It is almost a year since legendary football reporter Bob Cass died after a long battle with cancer but his memory lives on. Cass, who worked for The Sun and Mail on Sunday, has had his memoir published.
Son Simon provides a taster of what’s to come in By The Way – Cass senior’s trademark phrase, uttered in almost every spoken sentence.
My old man was a great story getter and a great story teller – anyone who propped up a bar with him will testify to the latter.
But for those who did not have the pleasure of his company into the wee small hours, or those who just want to see those tales in print, he chose to dedicate a large proportion of his later life to writing his memoir By The Way.
For as long as I remember he wanted to put down on paper just how relationships with giants of the football world, such as Brian Clough, Sir Alex Ferguson and Kevin Keegan, were formed and how confidences with those characters generated a host of cracking stories.
Things have certainly moved on in the sports reporting game, although he did eventually get his head around Twitter.
But back in the days when metrics were still just cockney rhyming slang for piles, my old man and his contemporaries enjoyed relationships with managers, players and pros from across the world of sport which have sadly become a thing of the past.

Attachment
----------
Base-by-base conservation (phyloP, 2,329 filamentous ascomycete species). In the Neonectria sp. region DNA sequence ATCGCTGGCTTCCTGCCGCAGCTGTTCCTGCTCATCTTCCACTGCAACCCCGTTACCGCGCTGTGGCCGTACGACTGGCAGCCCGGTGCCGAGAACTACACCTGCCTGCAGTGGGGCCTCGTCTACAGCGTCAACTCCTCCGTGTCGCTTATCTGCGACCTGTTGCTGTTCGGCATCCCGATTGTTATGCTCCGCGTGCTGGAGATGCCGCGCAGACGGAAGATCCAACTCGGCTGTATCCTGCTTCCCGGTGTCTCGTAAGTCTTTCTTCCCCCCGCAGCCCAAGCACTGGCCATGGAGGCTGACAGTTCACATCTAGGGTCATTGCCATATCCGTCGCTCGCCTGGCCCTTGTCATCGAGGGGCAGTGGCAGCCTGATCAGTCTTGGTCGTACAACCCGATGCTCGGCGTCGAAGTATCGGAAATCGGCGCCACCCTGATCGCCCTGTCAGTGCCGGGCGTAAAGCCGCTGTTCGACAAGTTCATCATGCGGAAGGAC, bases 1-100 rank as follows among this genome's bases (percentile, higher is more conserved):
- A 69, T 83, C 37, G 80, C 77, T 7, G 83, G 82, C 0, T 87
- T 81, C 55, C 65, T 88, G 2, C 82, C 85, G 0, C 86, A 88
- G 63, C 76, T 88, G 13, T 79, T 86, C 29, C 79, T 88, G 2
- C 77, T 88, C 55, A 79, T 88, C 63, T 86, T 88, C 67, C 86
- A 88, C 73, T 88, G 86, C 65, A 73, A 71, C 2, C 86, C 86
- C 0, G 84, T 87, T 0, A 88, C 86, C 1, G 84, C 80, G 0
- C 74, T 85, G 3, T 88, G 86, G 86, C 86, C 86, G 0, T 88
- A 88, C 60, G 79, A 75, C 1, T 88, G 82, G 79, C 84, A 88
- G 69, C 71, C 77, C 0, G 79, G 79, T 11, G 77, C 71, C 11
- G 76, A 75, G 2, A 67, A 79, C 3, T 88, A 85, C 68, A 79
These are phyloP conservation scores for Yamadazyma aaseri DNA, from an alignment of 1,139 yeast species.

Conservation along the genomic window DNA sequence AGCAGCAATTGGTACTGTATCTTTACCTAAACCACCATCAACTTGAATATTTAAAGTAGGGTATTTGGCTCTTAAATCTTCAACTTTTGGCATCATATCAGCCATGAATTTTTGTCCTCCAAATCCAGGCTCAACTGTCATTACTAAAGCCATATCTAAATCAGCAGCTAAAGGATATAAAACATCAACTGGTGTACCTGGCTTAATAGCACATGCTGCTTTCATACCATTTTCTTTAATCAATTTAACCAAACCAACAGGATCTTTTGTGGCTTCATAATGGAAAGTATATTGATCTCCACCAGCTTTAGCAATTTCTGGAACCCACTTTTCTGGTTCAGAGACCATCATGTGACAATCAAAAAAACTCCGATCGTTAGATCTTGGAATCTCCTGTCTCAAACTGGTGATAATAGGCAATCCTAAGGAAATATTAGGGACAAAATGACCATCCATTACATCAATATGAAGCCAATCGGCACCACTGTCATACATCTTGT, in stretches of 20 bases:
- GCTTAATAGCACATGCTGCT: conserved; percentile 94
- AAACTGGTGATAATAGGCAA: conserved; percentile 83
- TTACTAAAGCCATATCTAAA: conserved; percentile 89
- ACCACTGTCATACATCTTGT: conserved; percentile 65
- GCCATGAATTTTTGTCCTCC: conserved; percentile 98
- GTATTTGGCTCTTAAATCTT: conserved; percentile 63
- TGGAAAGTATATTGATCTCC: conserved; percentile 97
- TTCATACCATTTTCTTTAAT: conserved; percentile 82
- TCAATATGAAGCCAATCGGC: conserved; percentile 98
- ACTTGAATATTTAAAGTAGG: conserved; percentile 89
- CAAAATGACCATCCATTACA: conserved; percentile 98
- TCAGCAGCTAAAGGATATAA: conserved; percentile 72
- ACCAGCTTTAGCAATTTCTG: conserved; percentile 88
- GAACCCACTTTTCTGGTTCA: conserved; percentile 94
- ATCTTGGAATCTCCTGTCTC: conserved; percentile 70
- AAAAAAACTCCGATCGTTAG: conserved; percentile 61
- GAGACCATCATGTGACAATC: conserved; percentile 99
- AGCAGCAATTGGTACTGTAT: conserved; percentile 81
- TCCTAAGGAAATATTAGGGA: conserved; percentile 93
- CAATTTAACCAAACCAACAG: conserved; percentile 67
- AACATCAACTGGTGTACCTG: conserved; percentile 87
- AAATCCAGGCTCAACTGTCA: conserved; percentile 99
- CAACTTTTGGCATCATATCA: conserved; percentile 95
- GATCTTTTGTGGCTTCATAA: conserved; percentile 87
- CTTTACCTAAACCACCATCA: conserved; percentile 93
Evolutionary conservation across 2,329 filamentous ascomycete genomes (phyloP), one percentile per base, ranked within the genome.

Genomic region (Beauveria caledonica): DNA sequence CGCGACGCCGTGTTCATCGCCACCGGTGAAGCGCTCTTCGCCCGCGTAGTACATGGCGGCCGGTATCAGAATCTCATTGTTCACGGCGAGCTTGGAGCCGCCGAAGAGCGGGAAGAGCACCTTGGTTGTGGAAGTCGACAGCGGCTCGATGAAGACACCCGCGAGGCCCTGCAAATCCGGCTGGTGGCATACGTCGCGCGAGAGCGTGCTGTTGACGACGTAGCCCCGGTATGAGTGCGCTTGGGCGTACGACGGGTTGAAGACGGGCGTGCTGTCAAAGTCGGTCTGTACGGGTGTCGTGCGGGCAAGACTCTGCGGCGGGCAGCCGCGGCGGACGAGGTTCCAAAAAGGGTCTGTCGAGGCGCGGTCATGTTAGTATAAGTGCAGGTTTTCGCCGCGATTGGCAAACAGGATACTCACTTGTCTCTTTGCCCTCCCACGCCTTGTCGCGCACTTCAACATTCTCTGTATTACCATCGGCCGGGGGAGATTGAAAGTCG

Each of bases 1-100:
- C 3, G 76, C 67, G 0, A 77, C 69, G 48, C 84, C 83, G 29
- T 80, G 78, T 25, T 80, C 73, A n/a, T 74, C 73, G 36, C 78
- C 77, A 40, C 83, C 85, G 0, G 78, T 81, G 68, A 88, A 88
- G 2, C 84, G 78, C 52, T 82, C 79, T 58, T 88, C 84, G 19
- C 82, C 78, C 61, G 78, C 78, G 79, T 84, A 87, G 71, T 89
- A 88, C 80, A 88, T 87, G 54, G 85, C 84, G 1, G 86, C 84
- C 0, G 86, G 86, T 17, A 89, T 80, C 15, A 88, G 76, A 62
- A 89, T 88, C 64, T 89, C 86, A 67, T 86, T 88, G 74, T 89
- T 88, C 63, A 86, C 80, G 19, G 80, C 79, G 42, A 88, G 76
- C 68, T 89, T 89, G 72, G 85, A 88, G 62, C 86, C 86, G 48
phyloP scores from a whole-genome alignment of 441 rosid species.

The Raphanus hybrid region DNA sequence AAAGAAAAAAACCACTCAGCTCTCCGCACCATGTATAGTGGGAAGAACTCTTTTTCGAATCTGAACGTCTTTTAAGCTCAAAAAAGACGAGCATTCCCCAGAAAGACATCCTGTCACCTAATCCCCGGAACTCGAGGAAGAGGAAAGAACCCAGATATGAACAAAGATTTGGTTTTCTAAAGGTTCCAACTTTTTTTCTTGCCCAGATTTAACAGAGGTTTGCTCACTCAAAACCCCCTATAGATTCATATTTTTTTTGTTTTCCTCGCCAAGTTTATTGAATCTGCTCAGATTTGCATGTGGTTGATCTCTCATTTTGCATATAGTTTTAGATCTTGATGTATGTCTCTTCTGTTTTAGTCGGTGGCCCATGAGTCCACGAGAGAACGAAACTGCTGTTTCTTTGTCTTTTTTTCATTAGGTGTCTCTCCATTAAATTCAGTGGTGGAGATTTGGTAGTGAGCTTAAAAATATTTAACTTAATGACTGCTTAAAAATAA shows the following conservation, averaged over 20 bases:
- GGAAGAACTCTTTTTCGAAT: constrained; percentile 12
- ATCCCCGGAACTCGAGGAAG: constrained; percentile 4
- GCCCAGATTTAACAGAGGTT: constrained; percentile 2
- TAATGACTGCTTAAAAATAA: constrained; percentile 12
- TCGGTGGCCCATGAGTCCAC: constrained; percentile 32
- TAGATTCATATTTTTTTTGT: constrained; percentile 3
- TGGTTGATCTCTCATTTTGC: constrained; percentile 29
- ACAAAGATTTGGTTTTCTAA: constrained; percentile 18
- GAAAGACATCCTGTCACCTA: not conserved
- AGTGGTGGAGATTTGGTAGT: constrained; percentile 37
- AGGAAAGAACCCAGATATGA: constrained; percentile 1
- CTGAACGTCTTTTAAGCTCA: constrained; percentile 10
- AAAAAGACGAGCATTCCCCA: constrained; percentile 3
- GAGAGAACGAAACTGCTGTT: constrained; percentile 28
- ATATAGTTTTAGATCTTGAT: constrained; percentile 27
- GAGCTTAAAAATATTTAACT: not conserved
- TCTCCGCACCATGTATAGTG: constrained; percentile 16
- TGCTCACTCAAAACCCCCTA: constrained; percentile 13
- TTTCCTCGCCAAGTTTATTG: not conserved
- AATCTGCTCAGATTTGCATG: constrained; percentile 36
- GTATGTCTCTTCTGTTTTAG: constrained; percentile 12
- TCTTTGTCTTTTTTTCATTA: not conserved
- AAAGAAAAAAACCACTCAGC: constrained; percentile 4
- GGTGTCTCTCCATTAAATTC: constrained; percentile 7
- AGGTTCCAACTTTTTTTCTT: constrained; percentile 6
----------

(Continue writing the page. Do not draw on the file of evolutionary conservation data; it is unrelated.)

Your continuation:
Blagging his way onto the Newcastle bench to report on their 1969 Fairs Cup final win or being chucked in the players’ bath at Wembley following Sunderland’s 1973 FA Cup final victory are just a couple of examples of the fun the old fella had during his career.
There are plenty more tales in By The Way of what plenty would consider to be a golden age for a sports reporter. He loved the game, as his several failed attempts to retire bear witness to, and reading about the many highs and occasional lows he went through during his long career it is easy to see why.
Clandestine motorway service station meetings with Cloughie as he tried to steer him from Forest to Sunderland, arranging Howard Kendall’s return to Everton in equally cloak and dagger fashion and a certain encounter with Nick Faldo at The Masters which led to a ban from Augusta all get an airing.
So too does his involvement in Sir John Hall’s takeover at Newcastle and Steve McClaren’s appointment as Middlesbrough boss. As you might imagine there is or also a chapter or two dedicated to his close bond with Fergie, which was certainly not all plain sailing.
Okay, I’m biased, and I miss him dearly. But I reckon if you love your sport, you ever shared a press box or a glass with Bob or you just want to know what sports reporters used to get away with then you should grab yourself a copy… by the way.
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